Scazzero builds a great case in the book for identifying personal and generational sin, and gives excellent tools for grappling with, and overcoming these areas of sin with the help of God’s Word and the Holy Spirit. I can’t recommend this book (and the workbook that goes with it) highly enough. I think if Christians and churches (he’s also written a book called the Emotionally Healthy Church with a workbook that goes with it) want to really become healthy and rid the false peace and barriers that have been built up over time, you can’t do any better than to read and work through this book.

My wife and I have read this book and gone through the workbook at least four times, and it has been absolutely life transforming. Along with R.C. Sproul’s the “Holiness of God,” and Peter Kreeft’s (“Heaven: The Heart’s Deepest Longing”) and Randy Alcorn’s books on Heaven – this book has radically changed my thinking and behavior – and has helped me repent of, and deal with sin in my life in a way that few books have helped me to do. I think every Christian should read this book more than once and go through the workbook with another person, or several people (small groups are ideal – especially if they are a close knit small group).

As a pastor and church leader for many years I also recommend that staff’s, elders, and ministry teams go through this book and the Workbook based on this book for healthier teams that will radically benefit the body of Christ for good. If I could give this a higher rating than a five I would – this book is one of the greatest gifts of God’s grace I’ve received – it has helped me in all of my relationships – with God, other believers, and those who have yet to believe – and taken me to a deeper level in all these relationships than I ever thought possible.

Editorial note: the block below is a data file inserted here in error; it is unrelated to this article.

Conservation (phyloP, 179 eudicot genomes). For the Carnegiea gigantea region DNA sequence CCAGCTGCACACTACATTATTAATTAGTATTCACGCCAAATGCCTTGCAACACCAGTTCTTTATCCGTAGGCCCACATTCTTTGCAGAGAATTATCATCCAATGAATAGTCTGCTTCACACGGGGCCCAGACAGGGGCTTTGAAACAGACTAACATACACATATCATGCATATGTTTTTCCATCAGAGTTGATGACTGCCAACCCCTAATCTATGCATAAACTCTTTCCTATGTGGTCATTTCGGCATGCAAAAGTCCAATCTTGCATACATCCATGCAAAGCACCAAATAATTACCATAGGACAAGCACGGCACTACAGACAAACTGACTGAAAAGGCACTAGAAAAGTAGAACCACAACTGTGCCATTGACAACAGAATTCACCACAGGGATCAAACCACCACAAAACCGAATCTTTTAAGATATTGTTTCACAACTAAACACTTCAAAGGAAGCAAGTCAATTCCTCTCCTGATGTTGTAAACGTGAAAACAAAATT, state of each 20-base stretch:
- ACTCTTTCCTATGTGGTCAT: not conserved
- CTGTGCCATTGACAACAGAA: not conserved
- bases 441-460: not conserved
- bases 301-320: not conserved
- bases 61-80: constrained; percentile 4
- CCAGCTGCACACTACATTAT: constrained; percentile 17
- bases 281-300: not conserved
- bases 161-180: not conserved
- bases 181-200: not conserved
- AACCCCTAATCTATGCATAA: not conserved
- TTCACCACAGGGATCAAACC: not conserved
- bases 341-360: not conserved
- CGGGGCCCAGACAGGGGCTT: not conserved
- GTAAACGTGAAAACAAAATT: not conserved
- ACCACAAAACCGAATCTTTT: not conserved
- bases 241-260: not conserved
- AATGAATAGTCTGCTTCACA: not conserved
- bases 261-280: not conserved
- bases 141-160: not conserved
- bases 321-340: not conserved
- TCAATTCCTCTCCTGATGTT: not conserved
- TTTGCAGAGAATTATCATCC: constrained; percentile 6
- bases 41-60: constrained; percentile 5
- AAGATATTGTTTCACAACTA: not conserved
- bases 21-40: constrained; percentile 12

*Peter Scazzero is the Founder and Senior Lead Pastor of New Life Fellowship Church. A graduate of Gordon-Conwell (MDiv) and Eastern Baptist Theological Seminary (DMin in marriage and family), he is also the author of Emotionally Healthy Spirituality (Nelson, 2006), The Emotionally Healthy Church: Expanded (Zondervan, 2010), and Begin the Journey with the Daily Office (WCA, 2009). Pete has been married to his best friend, Geri, and together they have four daughters – Maria, Christy, Faith and Eva. He loves libraries, bookstores, and the printed page — on almost any topic. Basketball, hiking and the outdoors (thanks to Geri), laughter, Italian opera, history, and great meals with family, are among his greatest joys. Pete and Geri are co-founders of Emotionally Healthy Spirituality.